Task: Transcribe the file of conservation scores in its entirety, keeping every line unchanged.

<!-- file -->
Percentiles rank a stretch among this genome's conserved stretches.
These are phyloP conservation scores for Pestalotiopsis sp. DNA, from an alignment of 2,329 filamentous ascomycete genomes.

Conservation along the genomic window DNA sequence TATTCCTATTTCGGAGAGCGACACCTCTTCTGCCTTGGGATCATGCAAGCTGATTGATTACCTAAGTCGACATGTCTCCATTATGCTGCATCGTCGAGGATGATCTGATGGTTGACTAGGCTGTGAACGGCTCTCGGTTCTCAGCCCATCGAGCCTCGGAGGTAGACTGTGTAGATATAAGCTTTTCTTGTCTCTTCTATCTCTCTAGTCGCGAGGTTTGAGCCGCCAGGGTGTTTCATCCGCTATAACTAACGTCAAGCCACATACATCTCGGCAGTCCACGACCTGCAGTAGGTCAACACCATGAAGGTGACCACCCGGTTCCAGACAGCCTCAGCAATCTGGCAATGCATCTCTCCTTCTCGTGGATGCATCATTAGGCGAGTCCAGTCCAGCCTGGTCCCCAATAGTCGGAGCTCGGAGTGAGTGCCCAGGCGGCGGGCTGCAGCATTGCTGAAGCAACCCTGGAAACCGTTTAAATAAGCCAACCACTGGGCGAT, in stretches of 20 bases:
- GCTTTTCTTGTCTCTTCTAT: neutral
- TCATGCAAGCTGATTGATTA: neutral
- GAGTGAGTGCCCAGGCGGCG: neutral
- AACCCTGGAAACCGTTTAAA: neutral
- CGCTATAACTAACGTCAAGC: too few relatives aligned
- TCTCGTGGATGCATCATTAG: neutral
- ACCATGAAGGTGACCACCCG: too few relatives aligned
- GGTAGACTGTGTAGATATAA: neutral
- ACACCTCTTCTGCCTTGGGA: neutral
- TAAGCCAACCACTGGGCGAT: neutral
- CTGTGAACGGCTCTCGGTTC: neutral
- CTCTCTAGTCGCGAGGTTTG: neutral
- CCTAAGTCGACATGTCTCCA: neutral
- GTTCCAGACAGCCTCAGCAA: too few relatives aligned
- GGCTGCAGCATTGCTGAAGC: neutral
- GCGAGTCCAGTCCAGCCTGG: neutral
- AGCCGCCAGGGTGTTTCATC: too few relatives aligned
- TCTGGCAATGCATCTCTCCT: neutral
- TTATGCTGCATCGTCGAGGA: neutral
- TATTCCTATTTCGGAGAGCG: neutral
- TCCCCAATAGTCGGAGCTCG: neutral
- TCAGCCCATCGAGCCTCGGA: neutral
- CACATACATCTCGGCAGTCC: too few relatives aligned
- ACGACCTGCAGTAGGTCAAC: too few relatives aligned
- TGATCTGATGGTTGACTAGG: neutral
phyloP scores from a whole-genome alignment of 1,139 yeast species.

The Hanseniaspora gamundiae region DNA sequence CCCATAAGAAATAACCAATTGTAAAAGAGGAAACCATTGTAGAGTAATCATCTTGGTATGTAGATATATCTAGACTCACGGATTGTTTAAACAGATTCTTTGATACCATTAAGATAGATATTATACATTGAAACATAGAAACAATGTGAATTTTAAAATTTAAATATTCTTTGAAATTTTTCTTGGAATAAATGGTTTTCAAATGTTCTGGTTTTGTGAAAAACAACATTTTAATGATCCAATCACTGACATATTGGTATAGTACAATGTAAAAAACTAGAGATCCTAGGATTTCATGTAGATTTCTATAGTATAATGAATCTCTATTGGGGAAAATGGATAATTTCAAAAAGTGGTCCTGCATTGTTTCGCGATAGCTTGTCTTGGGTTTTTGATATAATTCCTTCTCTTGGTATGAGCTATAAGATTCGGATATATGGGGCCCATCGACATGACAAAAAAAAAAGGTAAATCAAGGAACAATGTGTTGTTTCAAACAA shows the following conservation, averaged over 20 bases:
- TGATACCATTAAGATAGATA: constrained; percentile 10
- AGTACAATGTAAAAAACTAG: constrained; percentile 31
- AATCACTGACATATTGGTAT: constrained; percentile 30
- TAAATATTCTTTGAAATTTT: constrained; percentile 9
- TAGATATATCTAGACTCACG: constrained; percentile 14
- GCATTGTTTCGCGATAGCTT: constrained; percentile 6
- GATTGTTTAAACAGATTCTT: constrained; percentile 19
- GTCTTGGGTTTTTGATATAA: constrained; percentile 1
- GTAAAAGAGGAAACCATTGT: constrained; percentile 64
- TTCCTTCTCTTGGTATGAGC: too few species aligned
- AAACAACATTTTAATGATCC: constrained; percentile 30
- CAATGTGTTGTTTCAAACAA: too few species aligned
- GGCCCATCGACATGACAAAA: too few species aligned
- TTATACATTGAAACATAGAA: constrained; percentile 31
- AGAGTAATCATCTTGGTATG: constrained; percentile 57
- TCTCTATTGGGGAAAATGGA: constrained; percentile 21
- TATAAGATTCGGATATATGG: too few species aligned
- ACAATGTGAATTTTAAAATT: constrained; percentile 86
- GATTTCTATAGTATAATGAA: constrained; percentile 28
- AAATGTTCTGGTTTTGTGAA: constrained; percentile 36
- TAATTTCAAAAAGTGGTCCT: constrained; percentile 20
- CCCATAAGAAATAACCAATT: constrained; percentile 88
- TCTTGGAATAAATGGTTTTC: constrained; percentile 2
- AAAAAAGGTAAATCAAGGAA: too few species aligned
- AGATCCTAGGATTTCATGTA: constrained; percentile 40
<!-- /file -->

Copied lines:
Percentiles rank a stretch among this genome's conserved stretches.
These are phyloP conservation scores for Pestalotiopsis sp. DNA, from an alignment of 2,329 filamentous ascomycete genomes.

Conservation along the genomic window DNA sequence TATTCCTATTTCGGAGAGCGACACCTCTTCTGCCTTGGGATCATGCAAGCTGATTGATTACCTAAGTCGACATGTCTCCATTATGCTGCATCGTCGAGGATGATCTGATGGTTGACTAGGCTGTGAACGGCTCTCGGTTCTCAGCCCATCGAGCCTCGGAGGTAGACTGTGTAGATATAAGCTTTTCTTGTCTCTTCTATCTCTCTAGTCGCGAGGTTTGAGCCGCCAGGGTGTTTCATCCGCTATAACTAACGTCAAGCCACATACATCTCGGCAGTCCACGACCTGCAGTAGGTCAACACCATGAAGGTGACCACCCGGTTCCAGACAGCCTCAGCAATCTGGCAATGCATCTCTCCTTCTCGTGGATGCATCATTAGGCGAGTCCAGTCCAGCCTGGTCCCCAATAGTCGGAGCTCGGAGTGAGTGCCCAGGCGGCGGGCTGCAGCATTGCTGAAGCAACCCTGGAAACCGTTTAAATAAGCCAACCACTGGGCGAT, in stretches of 20 bases:
- GCTTTTCTTGTCTCTTCTAT: neutral
- TCATGCAAGCTGATTGATTA: neutral
- GAGTGAGTGCCCAGGCGGCG: neutral
- AACCCTGGAAACCGTTTAAA: neutral
- CGCTATAACTAACGTCAAGC: too few relatives aligned
- TCTCGTGGATGCATCATTAG: neutral
- ACCATGAAGGTGACCACCCG: too few relatives aligned
- GGTAGACTGTGTAGATATAA: neutral
- ACACCTCTTCTGCCTTGGGA: neutral
- TAAGCCAACCACTGGGCGAT: neutral
- CTGTGAACGGCTCTCGGTTC: neutral
- CTCTCTAGTCGCGAGGTTTG: neutral
- CCTAAGTCGACATGTCTCCA: neutral
- GTTCCAGACAGCCTCAGCAA: too few relatives aligned
- GGCTGCAGCATTGCTGAAGC: neutral
- GCGAGTCCAGTCCAGCCTGG: neutral
- AGCCGCCAGGGTGTTTCATC: too few relatives aligned
- TCTGGCAATGCATCTCTCCT: neutral
- TTATGCTGCATCGTCGAGGA: neutral
- TATTCCTATTTCGGAGAGCG: neutral
- TCCCCAATAGTCGGAGCTCG: neutral
- TCAGCCCATCGAGCCTCGGA: neutral
- CACATACATCTCGGCAGTCC: too few relatives aligned
- ACGACCTGCAGTAGGTCAAC: too few relatives aligned
- TGATCTGATGGTTGACTAGG: neutral
phyloP scores from a whole-genome alignment of 1,139 yeast species.

The Hanseniaspora gamundiae region DNA sequence CCCATAAGAAATAACCAATTGTAAAAGAGGAAACCATTGTAGAGTAATCATCTTGGTATGTAGATATATCTAGACTCACGGATTGTTTAAACAGATTCTTTGATACCATTAAGATAGATATTATACATTGAAACATAGAAACAATGTGAATTTTAAAATTTAAATATTCTTTGAAATTTTTCTTGGAATAAATGGTTTTCAAATGTTCTGGTTTTGTGAAAAACAACATTTTAATGATCCAATCACTGACATATTGGTATAGTACAATGTAAAAAACTAGAGATCCTAGGATTTCATGTAGATTTCTATAGTATAATGAATCTCTATTGGGGAAAATGGATAATTTCAAAAAGTGGTCCTGCATTGTTTCGCGATAGCTTGTCTTGGGTTTTTGATATAATTCCTTCTCTTGGTATGAGCTATAAGATTCGGATATATGGGGCCCATCGACATGACAAAAAAAAAAGGTAAATCAAGGAACAATGTGTTGTTTCAAACAA shows the following conservation, averaged over 20 bases:
- TGATACCATTAAGATAGATA: constrained; percentile 10
- AGTACAATGTAAAAAACTAG: constrained; percentile 31
- AATCACTGACATATTGGTAT: constrained; percentile 30
- TAAATATTCTTTGAAATTTT: constrained; percentile 9
- TAGATATATCTAGACTCACG: constrained; percentile 14
- GCATTGTTTCGCGATAGCTT: constrained; percentile 6
- GATTGTTTAAACAGATTCTT: constrained; percentile 19
- GTCTTGGGTTTTTGATATAA: constrained; percentile 1
- GTAAAAGAGGAAACCATTGT: constrained; percentile 64
- TTCCTTCTCTTGGTATGAGC: too few species aligned
- AAACAACATTTTAATGATCC: constrained; percentile 30
- CAATGTGTTGTTTCAAACAA: too few species aligned
- GGCCCATCGACATGACAAAA: too few species aligned
- TTATACATTGAAACATAGAA: constrained; percentile 31
- AGAGTAATCATCTTGGTATG: constrained; percentile 57
- TCTCTATTGGGGAAAATGGA: constrained; percentile 21
- TATAAGATTCGGATATATGG: too few species aligned
- ACAATGTGAATTTTAAAATT: constrained; percentile 86
- GATTTCTATAGTATAATGAA: constrained; percentile 28
- AAATGTTCTGGTTTTGTGAA: constrained; percentile 36
- TAATTTCAAAAAGTGGTCCT: constrained; percentile 20
- CCCATAAGAAATAACCAATT: constrained; percentile 88
- TCTTGGAATAAATGGTTTTC: constrained; percentile 2
- AAAAAAGGTAAATCAAGGAA: too few species aligned
- AGATCCTAGGATTTCATGTA: constrained; percentile 40